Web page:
It’s Time To Consider Helical-Pile Footings
These threaded steel columns make new projects easier to get out of the ground, including new decks, sheds, and even houses.
Synopsis: Helical piles are steel footings that screw into the ground. Author Jeremy Hess installs them to support structures such as decks, porches, and boardwalks; to shore up failing house footings; and to underpin settling concrete slabs. Here, he discusses the parts of a helical pile, how to install one, and how to attach it to a structure.
After almost 20 years in construction, I became a dealer for Techno Metal Post (TMP), a helical-pile manufacturer. Helical piles can be driven almost anywhere, install in minutes, don’t make a mess, and come in sizes that can support an enormous variety of structures. Since becoming a dealer, I’ve installed piles to support decks, porches, boardwalks across wetlands, industrial equipment, and business signs; to shore up failing house footings; and to underpin concrete slabs that were settling. Some of the machines used to drive the piles are small enough that they can be used inside a house — for example, to add a footing to a basement. It is not uncommon for my helper and me to pull up to a job site first thing in the morning, install 10 or 12 piles for a large deck, and leave by midafternoon with no evidence of our having been there besides the piles themselves.
Helical piles are essentially large steel screws that thread into the ground to serve as footings, and they have been in use since the early 1830s. The machines used to drive the modern versions come in many sizes, from the walk-behind machine I use to versions that are mounted on excavators. All of them work pretty much the same way. A gas or diesel engine drives a hydraulic pump that provides the power to spin the pile into the ground.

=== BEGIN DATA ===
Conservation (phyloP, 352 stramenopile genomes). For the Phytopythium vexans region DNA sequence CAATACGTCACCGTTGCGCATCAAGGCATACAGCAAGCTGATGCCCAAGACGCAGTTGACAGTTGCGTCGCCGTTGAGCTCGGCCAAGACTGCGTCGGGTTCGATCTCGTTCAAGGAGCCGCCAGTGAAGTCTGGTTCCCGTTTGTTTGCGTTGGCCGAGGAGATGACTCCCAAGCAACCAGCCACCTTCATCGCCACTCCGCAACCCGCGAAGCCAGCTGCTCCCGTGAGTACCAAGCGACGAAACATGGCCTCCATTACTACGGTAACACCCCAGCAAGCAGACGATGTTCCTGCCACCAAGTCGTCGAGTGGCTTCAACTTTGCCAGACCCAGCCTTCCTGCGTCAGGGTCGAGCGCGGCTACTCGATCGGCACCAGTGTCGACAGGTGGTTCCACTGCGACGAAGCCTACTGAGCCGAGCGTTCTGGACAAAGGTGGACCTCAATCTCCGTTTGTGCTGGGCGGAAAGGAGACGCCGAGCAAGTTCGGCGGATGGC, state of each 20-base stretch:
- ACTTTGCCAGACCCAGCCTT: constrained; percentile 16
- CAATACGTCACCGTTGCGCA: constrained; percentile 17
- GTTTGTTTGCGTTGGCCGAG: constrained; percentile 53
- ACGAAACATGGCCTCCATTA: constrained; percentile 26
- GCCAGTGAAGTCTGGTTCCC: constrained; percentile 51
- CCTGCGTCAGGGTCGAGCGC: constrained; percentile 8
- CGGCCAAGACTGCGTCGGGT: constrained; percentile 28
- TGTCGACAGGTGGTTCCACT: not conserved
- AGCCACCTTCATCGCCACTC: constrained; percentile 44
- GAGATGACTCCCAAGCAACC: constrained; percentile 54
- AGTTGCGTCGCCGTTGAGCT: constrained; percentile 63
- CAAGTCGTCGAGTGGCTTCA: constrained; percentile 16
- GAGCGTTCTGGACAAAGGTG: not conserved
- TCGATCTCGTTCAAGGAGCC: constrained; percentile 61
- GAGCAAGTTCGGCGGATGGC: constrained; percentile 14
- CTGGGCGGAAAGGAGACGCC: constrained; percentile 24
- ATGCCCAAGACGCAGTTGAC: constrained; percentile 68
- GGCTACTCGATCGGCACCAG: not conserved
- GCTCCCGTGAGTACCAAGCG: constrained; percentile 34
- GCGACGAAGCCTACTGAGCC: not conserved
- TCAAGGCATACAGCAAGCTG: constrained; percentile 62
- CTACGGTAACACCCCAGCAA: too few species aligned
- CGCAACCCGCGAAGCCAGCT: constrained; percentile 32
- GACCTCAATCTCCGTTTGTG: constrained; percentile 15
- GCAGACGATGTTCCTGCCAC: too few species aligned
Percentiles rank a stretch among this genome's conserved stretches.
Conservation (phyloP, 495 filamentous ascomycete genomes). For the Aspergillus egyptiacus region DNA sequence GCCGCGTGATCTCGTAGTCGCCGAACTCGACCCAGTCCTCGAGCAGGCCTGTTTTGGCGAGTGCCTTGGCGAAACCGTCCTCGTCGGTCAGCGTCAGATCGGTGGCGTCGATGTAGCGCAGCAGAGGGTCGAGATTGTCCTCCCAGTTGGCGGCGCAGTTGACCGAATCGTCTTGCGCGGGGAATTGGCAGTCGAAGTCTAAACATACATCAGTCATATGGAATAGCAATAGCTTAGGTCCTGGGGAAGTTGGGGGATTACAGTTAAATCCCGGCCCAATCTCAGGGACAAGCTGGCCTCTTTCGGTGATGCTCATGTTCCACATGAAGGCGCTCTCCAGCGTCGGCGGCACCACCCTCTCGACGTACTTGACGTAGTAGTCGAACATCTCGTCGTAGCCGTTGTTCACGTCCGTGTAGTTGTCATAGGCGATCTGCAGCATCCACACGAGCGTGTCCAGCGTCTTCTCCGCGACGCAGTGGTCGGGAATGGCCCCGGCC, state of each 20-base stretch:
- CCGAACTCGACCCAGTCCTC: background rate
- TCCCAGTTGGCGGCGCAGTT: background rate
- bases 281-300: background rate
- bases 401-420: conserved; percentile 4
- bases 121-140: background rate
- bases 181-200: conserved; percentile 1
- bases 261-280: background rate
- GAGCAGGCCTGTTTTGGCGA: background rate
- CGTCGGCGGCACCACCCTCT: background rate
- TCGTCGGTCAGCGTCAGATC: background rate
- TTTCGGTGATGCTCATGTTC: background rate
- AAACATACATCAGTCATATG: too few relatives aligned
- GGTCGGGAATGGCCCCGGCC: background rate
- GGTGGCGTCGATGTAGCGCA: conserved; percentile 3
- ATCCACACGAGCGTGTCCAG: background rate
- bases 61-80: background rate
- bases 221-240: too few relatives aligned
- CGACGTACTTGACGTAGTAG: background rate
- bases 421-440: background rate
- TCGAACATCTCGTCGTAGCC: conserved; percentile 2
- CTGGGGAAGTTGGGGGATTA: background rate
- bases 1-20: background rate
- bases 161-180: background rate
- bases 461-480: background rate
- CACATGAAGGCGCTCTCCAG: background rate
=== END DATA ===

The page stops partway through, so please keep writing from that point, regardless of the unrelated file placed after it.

The first project I ever did — a 30-ft. by 80-ft. deck for a winery — exemplifies some advantages of helical piles. The original design called for concrete footings. However, because the deck was to be built over uncompacted fill, those footings needed to be 14 ft. deep to reach bearing soil. The owner almost abandoned the project after finding that concrete footings would cost $20,000. I was able to save him $8000 with helical piles. And even on the steep slope of that site, the installation took a couple of days instead of a week.
When you account for all the costs of conventional footings, helical piles are surprisingly affordable. Consider these costs: renting an auger or hiring an excavator, or the time it takes to dig by hand; removing spoils from the excavation; and repairing site damage from heavy equipment. If the concrete will come from a truck, how will it be moved to the hole? How do you know that the soil will support the structure? What if it rains between the time of the excavation and the footing inspection so that the hole has 6 in. of water in the bottom? Helical piles overcome all of these concerns. Although pricing for piles can vary widely based on availability, contractor, and location, my company can install four piles for a typical residential deck for $600 to $900.
While there are other helical-pile installers, most don’t focus on residential work like TMP does. That said, you may have a local contractor who does residential work using other manufacturer’s products. Many of the advantages I discuss here are common among manufacturers.
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